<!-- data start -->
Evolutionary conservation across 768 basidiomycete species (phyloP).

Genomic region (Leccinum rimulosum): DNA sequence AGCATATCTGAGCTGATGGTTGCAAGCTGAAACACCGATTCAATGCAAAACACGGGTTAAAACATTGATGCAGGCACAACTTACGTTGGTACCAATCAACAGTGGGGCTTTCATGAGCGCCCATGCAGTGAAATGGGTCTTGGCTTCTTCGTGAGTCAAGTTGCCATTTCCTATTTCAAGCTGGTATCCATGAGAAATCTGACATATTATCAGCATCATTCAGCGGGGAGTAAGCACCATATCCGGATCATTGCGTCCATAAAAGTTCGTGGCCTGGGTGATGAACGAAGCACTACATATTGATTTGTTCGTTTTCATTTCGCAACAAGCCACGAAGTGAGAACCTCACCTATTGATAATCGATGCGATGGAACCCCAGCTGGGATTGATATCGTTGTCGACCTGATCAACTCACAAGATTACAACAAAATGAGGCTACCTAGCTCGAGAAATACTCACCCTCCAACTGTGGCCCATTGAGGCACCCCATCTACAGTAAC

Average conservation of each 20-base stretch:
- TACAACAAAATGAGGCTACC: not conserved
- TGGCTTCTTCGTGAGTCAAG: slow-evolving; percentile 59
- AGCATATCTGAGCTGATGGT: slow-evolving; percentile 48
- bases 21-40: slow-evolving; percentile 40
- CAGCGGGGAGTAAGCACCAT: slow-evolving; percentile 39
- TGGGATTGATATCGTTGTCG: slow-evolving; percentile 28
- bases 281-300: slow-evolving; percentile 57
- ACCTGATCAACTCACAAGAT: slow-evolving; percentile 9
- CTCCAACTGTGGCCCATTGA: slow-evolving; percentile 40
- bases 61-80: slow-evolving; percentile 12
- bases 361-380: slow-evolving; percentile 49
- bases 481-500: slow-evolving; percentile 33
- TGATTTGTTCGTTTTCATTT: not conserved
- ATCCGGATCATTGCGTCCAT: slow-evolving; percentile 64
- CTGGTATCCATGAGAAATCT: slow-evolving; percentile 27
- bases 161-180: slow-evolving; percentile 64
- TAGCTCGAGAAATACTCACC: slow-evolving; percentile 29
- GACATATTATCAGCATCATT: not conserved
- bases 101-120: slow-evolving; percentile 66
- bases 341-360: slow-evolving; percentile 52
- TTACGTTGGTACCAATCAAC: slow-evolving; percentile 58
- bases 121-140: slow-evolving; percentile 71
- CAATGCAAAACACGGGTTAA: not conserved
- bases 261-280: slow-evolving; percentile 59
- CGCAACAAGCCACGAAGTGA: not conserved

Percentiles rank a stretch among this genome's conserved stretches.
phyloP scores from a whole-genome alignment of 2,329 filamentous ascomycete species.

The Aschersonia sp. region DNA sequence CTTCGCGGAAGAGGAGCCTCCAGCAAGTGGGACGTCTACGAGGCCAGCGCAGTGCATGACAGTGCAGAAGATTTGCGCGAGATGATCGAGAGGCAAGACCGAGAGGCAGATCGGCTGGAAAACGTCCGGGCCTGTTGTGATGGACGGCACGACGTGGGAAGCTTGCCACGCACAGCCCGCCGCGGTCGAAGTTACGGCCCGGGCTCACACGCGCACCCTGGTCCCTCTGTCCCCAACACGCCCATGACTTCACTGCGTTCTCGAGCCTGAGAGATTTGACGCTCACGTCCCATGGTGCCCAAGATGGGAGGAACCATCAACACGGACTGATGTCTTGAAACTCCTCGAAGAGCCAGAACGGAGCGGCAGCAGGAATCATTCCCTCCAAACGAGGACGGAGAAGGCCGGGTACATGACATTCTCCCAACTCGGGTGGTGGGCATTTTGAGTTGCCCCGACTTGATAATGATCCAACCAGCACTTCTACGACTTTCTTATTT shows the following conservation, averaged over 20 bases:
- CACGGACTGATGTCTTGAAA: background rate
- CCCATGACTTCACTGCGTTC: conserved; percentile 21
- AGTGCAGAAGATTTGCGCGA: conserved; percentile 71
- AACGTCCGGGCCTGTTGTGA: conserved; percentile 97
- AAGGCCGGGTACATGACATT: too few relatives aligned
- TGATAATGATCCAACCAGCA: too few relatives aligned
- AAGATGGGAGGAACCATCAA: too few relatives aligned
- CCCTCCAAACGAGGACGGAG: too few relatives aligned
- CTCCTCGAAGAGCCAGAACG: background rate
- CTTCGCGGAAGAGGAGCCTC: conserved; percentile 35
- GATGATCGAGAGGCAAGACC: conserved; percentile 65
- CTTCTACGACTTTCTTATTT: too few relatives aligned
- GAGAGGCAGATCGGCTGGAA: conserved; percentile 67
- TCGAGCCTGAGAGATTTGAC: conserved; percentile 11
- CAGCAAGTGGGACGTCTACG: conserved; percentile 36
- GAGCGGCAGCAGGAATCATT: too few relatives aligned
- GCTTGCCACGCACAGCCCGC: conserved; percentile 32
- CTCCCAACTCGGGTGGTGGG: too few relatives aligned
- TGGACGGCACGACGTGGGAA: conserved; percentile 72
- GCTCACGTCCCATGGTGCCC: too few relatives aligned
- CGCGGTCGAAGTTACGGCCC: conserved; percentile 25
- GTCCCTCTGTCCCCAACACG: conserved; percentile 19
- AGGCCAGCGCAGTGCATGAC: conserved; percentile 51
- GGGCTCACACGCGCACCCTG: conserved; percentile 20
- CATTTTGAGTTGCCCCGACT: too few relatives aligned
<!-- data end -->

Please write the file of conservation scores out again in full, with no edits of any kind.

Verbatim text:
Evolutionary conservation across 768 basidiomycete species (phyloP).

Genomic region (Leccinum rimulosum): DNA sequence AGCATATCTGAGCTGATGGTTGCAAGCTGAAACACCGATTCAATGCAAAACACGGGTTAAAACATTGATGCAGGCACAACTTACGTTGGTACCAATCAACAGTGGGGCTTTCATGAGCGCCCATGCAGTGAAATGGGTCTTGGCTTCTTCGTGAGTCAAGTTGCCATTTCCTATTTCAAGCTGGTATCCATGAGAAATCTGACATATTATCAGCATCATTCAGCGGGGAGTAAGCACCATATCCGGATCATTGCGTCCATAAAAGTTCGTGGCCTGGGTGATGAACGAAGCACTACATATTGATTTGTTCGTTTTCATTTCGCAACAAGCCACGAAGTGAGAACCTCACCTATTGATAATCGATGCGATGGAACCCCAGCTGGGATTGATATCGTTGTCGACCTGATCAACTCACAAGATTACAACAAAATGAGGCTACCTAGCTCGAGAAATACTCACCCTCCAACTGTGGCCCATTGAGGCACCCCATCTACAGTAAC

Average conservation of each 20-base stretch:
- TACAACAAAATGAGGCTACC: not conserved
- TGGCTTCTTCGTGAGTCAAG: slow-evolving; percentile 59
- AGCATATCTGAGCTGATGGT: slow-evolving; percentile 48
- bases 21-40: slow-evolving; percentile 40
- CAGCGGGGAGTAAGCACCAT: slow-evolving; percentile 39
- TGGGATTGATATCGTTGTCG: slow-evolving; percentile 28
- bases 281-300: slow-evolving; percentile 57
- ACCTGATCAACTCACAAGAT: slow-evolving; percentile 9
- CTCCAACTGTGGCCCATTGA: slow-evolving; percentile 40
- bases 61-80: slow-evolving; percentile 12
- bases 361-380: slow-evolving; percentile 49
- bases 481-500: slow-evolving; percentile 33
- TGATTTGTTCGTTTTCATTT: not conserved
- ATCCGGATCATTGCGTCCAT: slow-evolving; percentile 64
- CTGGTATCCATGAGAAATCT: slow-evolving; percentile 27
- bases 161-180: slow-evolving; percentile 64
- TAGCTCGAGAAATACTCACC: slow-evolving; percentile 29
- GACATATTATCAGCATCATT: not conserved
- bases 101-120: slow-evolving; percentile 66
- bases 341-360: slow-evolving; percentile 52
- TTACGTTGGTACCAATCAAC: slow-evolving; percentile 58
- bases 121-140: slow-evolving; percentile 71
- CAATGCAAAACACGGGTTAA: not conserved
- bases 261-280: slow-evolving; percentile 59
- CGCAACAAGCCACGAAGTGA: not conserved

Percentiles rank a stretch among this genome's conserved stretches.
phyloP scores from a whole-genome alignment of 2,329 filamentous ascomycete species.

The Aschersonia sp. region DNA sequence CTTCGCGGAAGAGGAGCCTCCAGCAAGTGGGACGTCTACGAGGCCAGCGCAGTGCATGACAGTGCAGAAGATTTGCGCGAGATGATCGAGAGGCAAGACCGAGAGGCAGATCGGCTGGAAAACGTCCGGGCCTGTTGTGATGGACGGCACGACGTGGGAAGCTTGCCACGCACAGCCCGCCGCGGTCGAAGTTACGGCCCGGGCTCACACGCGCACCCTGGTCCCTCTGTCCCCAACACGCCCATGACTTCACTGCGTTCTCGAGCCTGAGAGATTTGACGCTCACGTCCCATGGTGCCCAAGATGGGAGGAACCATCAACACGGACTGATGTCTTGAAACTCCTCGAAGAGCCAGAACGGAGCGGCAGCAGGAATCATTCCCTCCAAACGAGGACGGAGAAGGCCGGGTACATGACATTCTCCCAACTCGGGTGGTGGGCATTTTGAGTTGCCCCGACTTGATAATGATCCAACCAGCACTTCTACGACTTTCTTATTT shows the following conservation, averaged over 20 bases:
- CACGGACTGATGTCTTGAAA: background rate
- CCCATGACTTCACTGCGTTC: conserved; percentile 21
- AGTGCAGAAGATTTGCGCGA: conserved; percentile 71
- AACGTCCGGGCCTGTTGTGA: conserved; percentile 97
- AAGGCCGGGTACATGACATT: too few relatives aligned
- TGATAATGATCCAACCAGCA: too few relatives aligned
- AAGATGGGAGGAACCATCAA: too few relatives aligned
- CCCTCCAAACGAGGACGGAG: too few relatives aligned
- CTCCTCGAAGAGCCAGAACG: background rate
- CTTCGCGGAAGAGGAGCCTC: conserved; percentile 35
- GATGATCGAGAGGCAAGACC: conserved; percentile 65
- CTTCTACGACTTTCTTATTT: too few relatives aligned
- GAGAGGCAGATCGGCTGGAA: conserved; percentile 67
- TCGAGCCTGAGAGATTTGAC: conserved; percentile 11
- CAGCAAGTGGGACGTCTACG: conserved; percentile 36
- GAGCGGCAGCAGGAATCATT: too few relatives aligned
- GCTTGCCACGCACAGCCCGC: conserved; percentile 32
- CTCCCAACTCGGGTGGTGGG: too few relatives aligned
- TGGACGGCACGACGTGGGAA: conserved; percentile 72
- GCTCACGTCCCATGGTGCCC: too few relatives aligned
- CGCGGTCGAAGTTACGGCCC: conserved; percentile 25
- GTCCCTCTGTCCCCAACACG: conserved; percentile 19
- AGGCCAGCGCAGTGCATGAC: conserved; percentile 51
- GGGCTCACACGCGCACCCTG: conserved; percentile 20
- CATTTTGAGTTGCCCCGACT: too few relatives aligned